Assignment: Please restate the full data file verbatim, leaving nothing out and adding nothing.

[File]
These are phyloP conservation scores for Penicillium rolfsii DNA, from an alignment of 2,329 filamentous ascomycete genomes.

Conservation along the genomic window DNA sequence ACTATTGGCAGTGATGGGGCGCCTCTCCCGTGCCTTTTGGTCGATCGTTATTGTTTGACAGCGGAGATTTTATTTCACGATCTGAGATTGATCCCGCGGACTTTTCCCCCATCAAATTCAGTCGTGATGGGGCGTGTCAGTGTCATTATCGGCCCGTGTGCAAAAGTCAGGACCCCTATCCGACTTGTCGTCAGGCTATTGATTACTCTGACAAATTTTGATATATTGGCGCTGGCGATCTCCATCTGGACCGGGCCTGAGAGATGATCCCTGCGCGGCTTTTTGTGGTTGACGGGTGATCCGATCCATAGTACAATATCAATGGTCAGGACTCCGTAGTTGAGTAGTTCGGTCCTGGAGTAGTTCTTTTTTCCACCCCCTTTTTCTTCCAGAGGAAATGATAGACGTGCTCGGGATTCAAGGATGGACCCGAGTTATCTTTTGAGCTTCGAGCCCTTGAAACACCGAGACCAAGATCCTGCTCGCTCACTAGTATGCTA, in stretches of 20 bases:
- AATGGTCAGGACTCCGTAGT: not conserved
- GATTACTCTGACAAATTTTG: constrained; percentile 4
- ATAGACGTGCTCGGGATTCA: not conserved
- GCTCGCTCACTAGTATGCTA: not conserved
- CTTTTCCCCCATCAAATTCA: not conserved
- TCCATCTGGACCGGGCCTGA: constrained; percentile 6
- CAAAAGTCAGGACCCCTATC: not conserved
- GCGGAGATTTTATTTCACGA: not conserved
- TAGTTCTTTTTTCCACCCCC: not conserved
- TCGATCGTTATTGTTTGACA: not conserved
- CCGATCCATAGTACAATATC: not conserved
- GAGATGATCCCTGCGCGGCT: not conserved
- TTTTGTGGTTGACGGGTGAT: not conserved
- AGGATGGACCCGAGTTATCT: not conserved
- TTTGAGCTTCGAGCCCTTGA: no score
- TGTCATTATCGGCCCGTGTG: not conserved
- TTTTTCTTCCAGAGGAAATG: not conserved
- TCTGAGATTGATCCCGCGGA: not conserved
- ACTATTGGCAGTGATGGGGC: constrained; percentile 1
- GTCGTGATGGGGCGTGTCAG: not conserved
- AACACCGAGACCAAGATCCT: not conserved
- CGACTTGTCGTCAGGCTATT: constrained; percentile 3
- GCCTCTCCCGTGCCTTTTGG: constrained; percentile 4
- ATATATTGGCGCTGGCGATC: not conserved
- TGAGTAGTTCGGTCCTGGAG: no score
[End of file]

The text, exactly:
These are phyloP conservation scores for Penicillium rolfsii DNA, from an alignment of 2,329 filamentous ascomycete genomes.

Conservation along the genomic window DNA sequence ACTATTGGCAGTGATGGGGCGCCTCTCCCGTGCCTTTTGGTCGATCGTTATTGTTTGACAGCGGAGATTTTATTTCACGATCTGAGATTGATCCCGCGGACTTTTCCCCCATCAAATTCAGTCGTGATGGGGCGTGTCAGTGTCATTATCGGCCCGTGTGCAAAAGTCAGGACCCCTATCCGACTTGTCGTCAGGCTATTGATTACTCTGACAAATTTTGATATATTGGCGCTGGCGATCTCCATCTGGACCGGGCCTGAGAGATGATCCCTGCGCGGCTTTTTGTGGTTGACGGGTGATCCGATCCATAGTACAATATCAATGGTCAGGACTCCGTAGTTGAGTAGTTCGGTCCTGGAGTAGTTCTTTTTTCCACCCCCTTTTTCTTCCAGAGGAAATGATAGACGTGCTCGGGATTCAAGGATGGACCCGAGTTATCTTTTGAGCTTCGAGCCCTTGAAACACCGAGACCAAGATCCTGCTCGCTCACTAGTATGCTA, in stretches of 20 bases:
- AATGGTCAGGACTCCGTAGT: not conserved
- GATTACTCTGACAAATTTTG: constrained; percentile 4
- ATAGACGTGCTCGGGATTCA: not conserved
- GCTCGCTCACTAGTATGCTA: not conserved
- CTTTTCCCCCATCAAATTCA: not conserved
- TCCATCTGGACCGGGCCTGA: constrained; percentile 6
- CAAAAGTCAGGACCCCTATC: not conserved
- GCGGAGATTTTATTTCACGA: not conserved
- TAGTTCTTTTTTCCACCCCC: not conserved
- TCGATCGTTATTGTTTGACA: not conserved
- CCGATCCATAGTACAATATC: not conserved
- GAGATGATCCCTGCGCGGCT: not conserved
- TTTTGTGGTTGACGGGTGAT: not conserved
- AGGATGGACCCGAGTTATCT: not conserved
- TTTGAGCTTCGAGCCCTTGA: no score
- TGTCATTATCGGCCCGTGTG: not conserved
- TTTTTCTTCCAGAGGAAATG: not conserved
- TCTGAGATTGATCCCGCGGA: not conserved
- ACTATTGGCAGTGATGGGGC: constrained; percentile 1
- GTCGTGATGGGGCGTGTCAG: not conserved
- AACACCGAGACCAAGATCCT: not conserved
- CGACTTGTCGTCAGGCTATT: constrained; percentile 3
- GCCTCTCCCGTGCCTTTTGG: constrained; percentile 4
- ATATATTGGCGCTGGCGATC: not conserved
- TGAGTAGTTCGGTCCTGGAG: no score